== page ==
The state administration’s top finance and revenue officials on Wednesday presented the latest state revenue forecast to the Legislative Finance Committee, announcing an overall more positive outlook for New Mexico finances than was forecast in June – though significant unknowns remain, including the timing and substance of a prospective federal stimulus package and the continued spread and economic impact of COVID-19.
The Consensus Revenue Estimating Group, made up of state agency economists and economists from the Legislative Finance Committee, is forecasting an improved revenue outlook for Fiscal Years 2021 and 2022 versus the group’s June estimate. For Fiscal Year 2021, the September forecast revenue range is $460 million to $1.35 billion higher than the June estimate. For Fiscal Year 2022, the September forecast revenue range is $572 million to $1.41 billion higher than the June estimate.
In addition, revenue tracking and preliminary data indicate Fiscal Year 2020 revenues are tracking more than $500 million better than the June estimate. The improved revenue projection suggests total general fund reserves will grow to about 29.4 percent of recurring appropriations, or $2.1 billion, at the end of Fiscal Year 2020. The Lujan Grisham administration has consistently emphasized robust reserves as an important backstop to provide flexibility amid uncertain and difficult fiscal circumstances.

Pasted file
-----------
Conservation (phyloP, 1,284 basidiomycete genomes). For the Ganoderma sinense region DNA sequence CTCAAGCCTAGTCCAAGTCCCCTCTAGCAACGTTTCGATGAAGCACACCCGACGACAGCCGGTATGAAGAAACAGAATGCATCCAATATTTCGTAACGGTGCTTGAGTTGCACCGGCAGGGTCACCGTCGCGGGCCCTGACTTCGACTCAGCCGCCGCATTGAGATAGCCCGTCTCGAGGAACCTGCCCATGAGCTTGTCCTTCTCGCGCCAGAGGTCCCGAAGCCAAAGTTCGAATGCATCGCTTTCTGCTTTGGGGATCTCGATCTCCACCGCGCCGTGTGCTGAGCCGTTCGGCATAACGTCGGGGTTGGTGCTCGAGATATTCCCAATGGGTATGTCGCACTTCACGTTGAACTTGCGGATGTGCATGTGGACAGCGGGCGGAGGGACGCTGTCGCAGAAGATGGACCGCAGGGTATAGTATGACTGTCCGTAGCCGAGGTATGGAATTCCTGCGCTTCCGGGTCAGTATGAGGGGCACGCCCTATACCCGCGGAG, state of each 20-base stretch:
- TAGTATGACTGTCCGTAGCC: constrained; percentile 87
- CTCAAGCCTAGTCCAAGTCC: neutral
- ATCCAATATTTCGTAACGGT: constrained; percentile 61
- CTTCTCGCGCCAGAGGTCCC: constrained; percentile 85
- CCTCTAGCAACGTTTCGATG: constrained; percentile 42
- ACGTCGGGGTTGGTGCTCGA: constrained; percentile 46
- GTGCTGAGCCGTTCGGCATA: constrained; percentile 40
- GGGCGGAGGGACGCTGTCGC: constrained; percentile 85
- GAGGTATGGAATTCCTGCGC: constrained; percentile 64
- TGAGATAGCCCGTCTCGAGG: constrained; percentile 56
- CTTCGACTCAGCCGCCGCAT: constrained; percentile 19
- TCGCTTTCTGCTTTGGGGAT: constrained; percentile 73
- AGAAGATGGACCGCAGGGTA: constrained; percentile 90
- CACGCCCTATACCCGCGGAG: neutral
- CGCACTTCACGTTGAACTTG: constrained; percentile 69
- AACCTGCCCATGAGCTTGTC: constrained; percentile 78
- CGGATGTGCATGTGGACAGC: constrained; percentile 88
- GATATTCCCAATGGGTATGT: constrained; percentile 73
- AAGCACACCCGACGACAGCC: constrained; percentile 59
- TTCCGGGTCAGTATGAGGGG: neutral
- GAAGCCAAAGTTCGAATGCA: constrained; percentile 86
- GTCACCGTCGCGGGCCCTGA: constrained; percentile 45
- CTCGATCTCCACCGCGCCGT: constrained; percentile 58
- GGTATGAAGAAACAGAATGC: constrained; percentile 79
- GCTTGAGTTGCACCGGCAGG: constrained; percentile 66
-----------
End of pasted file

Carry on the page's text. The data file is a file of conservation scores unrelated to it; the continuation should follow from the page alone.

“Despite the many economic uncertainties, we are pushing forward as a state to ensure we continue to deliver services to New Mexicans,” said Acting Finance and Administration Secretary Deborah Romero. “There are many factors beyond our control, but we can control our spending and allocation of funds. That is why we have taken a cautious, calculated approach to our general budget and spending. The future is uncertain, but our approach will hopefully continue to put New Mexico in the best possible position.”
“Fortunately, the state prudently saved windfall oil-related revenues earned over the last two years to build New Mexico’s reserves to the highest level in state history,” said Taxation and Revenue Secretary Stephanie Schardin Clarke. “The prudence to build reserves and control expenditure growth provides New Mexico the flexibility needed to weather the current economic downturn and public health crisis while ensuring that critical government services remain available to our most vulnerable citizens.”